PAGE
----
“Shyness is the fear of social disapproval or humiliation, while introversion is a preference for environments that are not overstimulating.” ― Susan Cain, Quiet
People often think of shyness when they hear “introverted.” But they are two different things. And this quote from Susan Cain’s book nailed the difference.
A shy person usually doesn’t like social interactions (and most likely isn’t good at it). On the other hand, many introverts are very confident and charming in social interactions.
Lucky for introverts, there are so many things about their personality that make them appear very cool to others. And most of them do these things without even being aware of it. That said, here are six reasons why introverts are very charming.
1. They naturally come off as not needy
“The more a man has in himself, the less others can be to him.” — Arthur Schopenhauer, Counsels and Maxims
One of the coolest things about being an introvert is that you don’t feel any urgent need to always have people around you. This independence influences how people perceive you more than you think.
Think about it. Because introverts are not afraid to be alone, they are more likely to handle social interactions in a more mature and composed way. They won’t try hard to win people over so they can have a long chain of people to hang out with.
The introvert is more likely to be the person that goes to a restaurant, sits comfortably alone, and enjoys their food without feeling awkward about it.
Whenever we see someone who is comfortable all by themselves, we just associate a higher value and more maturity with them. Independence is attractive, and we know that independent people make better partners.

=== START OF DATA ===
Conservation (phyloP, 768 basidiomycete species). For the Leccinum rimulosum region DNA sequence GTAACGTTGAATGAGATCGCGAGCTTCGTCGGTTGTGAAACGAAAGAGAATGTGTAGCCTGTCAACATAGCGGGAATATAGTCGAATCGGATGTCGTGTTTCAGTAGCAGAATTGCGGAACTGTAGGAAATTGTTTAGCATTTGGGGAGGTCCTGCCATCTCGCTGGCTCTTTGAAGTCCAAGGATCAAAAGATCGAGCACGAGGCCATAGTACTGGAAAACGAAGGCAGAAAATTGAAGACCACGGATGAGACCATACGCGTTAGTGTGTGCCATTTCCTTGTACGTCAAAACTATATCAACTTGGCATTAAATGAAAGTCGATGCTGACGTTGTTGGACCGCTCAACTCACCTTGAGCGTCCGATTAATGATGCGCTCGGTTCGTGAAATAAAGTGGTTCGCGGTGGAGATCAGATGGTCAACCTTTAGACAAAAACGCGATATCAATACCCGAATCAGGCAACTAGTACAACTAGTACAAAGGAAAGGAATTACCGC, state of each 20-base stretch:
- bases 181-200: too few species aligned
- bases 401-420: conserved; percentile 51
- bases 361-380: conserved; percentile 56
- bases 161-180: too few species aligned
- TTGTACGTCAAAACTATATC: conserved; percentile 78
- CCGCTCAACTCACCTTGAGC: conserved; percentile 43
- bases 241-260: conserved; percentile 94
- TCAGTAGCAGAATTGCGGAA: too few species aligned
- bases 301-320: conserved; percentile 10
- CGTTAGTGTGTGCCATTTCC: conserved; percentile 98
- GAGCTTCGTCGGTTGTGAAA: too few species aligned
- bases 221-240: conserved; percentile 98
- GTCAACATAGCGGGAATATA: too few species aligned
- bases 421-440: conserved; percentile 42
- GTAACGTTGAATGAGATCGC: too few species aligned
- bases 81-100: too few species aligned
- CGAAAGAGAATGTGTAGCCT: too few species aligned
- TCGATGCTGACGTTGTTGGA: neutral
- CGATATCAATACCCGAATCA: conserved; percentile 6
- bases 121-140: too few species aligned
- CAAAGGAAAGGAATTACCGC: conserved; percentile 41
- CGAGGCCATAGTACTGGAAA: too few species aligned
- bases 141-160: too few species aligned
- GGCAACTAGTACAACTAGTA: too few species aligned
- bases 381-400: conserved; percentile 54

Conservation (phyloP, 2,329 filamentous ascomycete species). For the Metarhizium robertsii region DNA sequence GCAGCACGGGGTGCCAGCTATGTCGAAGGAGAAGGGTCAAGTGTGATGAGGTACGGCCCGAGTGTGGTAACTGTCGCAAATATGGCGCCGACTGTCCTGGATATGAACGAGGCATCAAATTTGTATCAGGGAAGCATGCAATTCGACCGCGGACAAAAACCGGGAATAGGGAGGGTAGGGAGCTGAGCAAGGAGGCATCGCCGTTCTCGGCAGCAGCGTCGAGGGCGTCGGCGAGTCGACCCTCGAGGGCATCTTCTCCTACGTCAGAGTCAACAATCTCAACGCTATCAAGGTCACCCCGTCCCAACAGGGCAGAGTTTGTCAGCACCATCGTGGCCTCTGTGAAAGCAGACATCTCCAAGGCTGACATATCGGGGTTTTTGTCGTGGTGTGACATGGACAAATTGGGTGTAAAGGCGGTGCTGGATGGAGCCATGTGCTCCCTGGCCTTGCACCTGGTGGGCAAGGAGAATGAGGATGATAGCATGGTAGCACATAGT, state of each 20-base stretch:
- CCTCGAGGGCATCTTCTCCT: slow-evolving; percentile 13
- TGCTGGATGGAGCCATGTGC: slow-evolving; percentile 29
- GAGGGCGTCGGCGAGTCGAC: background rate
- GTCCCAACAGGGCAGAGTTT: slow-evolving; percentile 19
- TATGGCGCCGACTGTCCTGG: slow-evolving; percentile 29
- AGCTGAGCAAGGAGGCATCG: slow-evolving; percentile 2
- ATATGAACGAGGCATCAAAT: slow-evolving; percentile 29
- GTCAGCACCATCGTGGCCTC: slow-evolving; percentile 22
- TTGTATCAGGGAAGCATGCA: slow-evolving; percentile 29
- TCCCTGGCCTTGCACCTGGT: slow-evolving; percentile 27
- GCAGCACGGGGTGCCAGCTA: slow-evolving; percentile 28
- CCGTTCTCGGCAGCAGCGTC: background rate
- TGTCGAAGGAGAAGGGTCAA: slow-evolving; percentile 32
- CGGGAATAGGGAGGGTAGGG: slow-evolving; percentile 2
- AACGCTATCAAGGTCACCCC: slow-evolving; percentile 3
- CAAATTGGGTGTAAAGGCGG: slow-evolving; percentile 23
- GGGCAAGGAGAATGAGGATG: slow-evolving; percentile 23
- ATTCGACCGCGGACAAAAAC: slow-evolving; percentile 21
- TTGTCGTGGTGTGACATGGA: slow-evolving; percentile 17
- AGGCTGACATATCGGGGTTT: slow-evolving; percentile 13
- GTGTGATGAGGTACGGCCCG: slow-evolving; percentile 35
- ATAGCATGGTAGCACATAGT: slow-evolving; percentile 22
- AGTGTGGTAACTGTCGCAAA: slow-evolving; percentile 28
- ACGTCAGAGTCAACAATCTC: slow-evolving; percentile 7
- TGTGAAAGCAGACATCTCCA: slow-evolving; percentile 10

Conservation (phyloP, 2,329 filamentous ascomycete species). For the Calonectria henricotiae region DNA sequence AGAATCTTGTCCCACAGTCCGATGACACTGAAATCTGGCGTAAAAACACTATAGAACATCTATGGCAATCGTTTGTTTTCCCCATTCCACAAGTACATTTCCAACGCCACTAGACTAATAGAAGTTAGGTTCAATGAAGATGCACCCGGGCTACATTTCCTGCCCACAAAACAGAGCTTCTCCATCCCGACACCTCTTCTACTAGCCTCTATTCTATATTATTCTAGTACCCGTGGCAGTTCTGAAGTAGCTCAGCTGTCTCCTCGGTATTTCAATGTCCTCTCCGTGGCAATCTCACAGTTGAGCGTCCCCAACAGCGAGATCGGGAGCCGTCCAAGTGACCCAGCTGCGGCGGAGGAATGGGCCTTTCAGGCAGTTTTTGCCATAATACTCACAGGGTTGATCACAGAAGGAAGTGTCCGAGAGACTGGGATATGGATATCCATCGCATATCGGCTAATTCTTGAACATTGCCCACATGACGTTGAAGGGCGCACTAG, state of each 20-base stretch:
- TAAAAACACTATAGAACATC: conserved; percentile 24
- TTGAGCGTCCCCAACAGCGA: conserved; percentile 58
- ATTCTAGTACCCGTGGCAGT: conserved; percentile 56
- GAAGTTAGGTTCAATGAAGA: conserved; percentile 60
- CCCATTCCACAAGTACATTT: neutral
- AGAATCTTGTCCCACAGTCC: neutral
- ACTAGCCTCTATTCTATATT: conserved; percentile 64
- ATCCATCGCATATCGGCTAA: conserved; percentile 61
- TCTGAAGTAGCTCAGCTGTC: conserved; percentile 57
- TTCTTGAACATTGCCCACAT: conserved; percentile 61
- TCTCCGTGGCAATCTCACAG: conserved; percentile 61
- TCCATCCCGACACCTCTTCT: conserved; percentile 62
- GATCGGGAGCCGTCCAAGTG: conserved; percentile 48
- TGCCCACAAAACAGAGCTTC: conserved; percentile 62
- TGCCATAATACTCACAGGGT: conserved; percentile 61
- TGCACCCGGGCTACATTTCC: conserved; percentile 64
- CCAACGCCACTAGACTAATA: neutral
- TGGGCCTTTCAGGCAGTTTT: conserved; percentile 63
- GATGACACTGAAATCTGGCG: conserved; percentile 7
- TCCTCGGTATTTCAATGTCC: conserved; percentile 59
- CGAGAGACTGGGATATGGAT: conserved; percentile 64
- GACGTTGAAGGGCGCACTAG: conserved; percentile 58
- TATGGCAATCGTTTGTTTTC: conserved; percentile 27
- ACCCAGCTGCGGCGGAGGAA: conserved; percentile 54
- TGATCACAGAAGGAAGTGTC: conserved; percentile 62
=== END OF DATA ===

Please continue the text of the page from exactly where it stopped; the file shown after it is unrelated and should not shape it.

Also read: 4 Simple Habits to Give Up to Have Better Conversations
2. They are mysterious
How do you feel when a celebrity you haven’t seen in a while suddenly shows up to an award event in the most unexpected attire?
Celebrities understand the concept of creating mystery perfectly well. Today they could play the character of an innocent protagonist. Tomorrow they are in an award show in an all-black dress looking super hot.
This is why we can’t get enough of them. They are mysterious.
But it’s not just celebrities that can create this aura of mystery.
To create mystery, you either create a lot of distractions so that people can’t figure you out, or you give them too little that they don’t have enough information to figure you out. And introverts are naturally good at the latter.
Introverts value privacy. This means that they are less likely to make a show on social media when they get a new car or get promoted. And since they don’t announce all their moves, they often come off as mysterious, and sometimes powerful.
“When you are trying to impress people with words,” Robert Greene wrote in The 48 Laws of Power, “the more you say, the more common you appear, and the less in control.”
Mystery excites us. This is why you don’t want to watch a movie you’ve already watched. Familiarity dulls the mind.
As a relationship therapist, Esther Perel also explained in her TED talk, The Secret to Long Term Desire, “Forgone conclusions do not keep our interest.” We want a taste of that tension that comes from not knowing what’s on the other side. And introverts are naturally good at creating this experience for people.
How many times have you heard women say “Who’s the mysterious guy?”
3. Their composure
According to studies, the brain of an extrovert has more dopamine receptors.
Having more dopamine receptors make introverts less sensitive to dopamine, so they’ll need a relatively higher stimulation to feel the pleasant effects of dopamine.
This means that the more they engage in stimulating activities like talking, walking, or other forms of social engagement, the better they feel. This is one of the major reasons why introverts like to be hyperactive most of the time. They draw strength from it.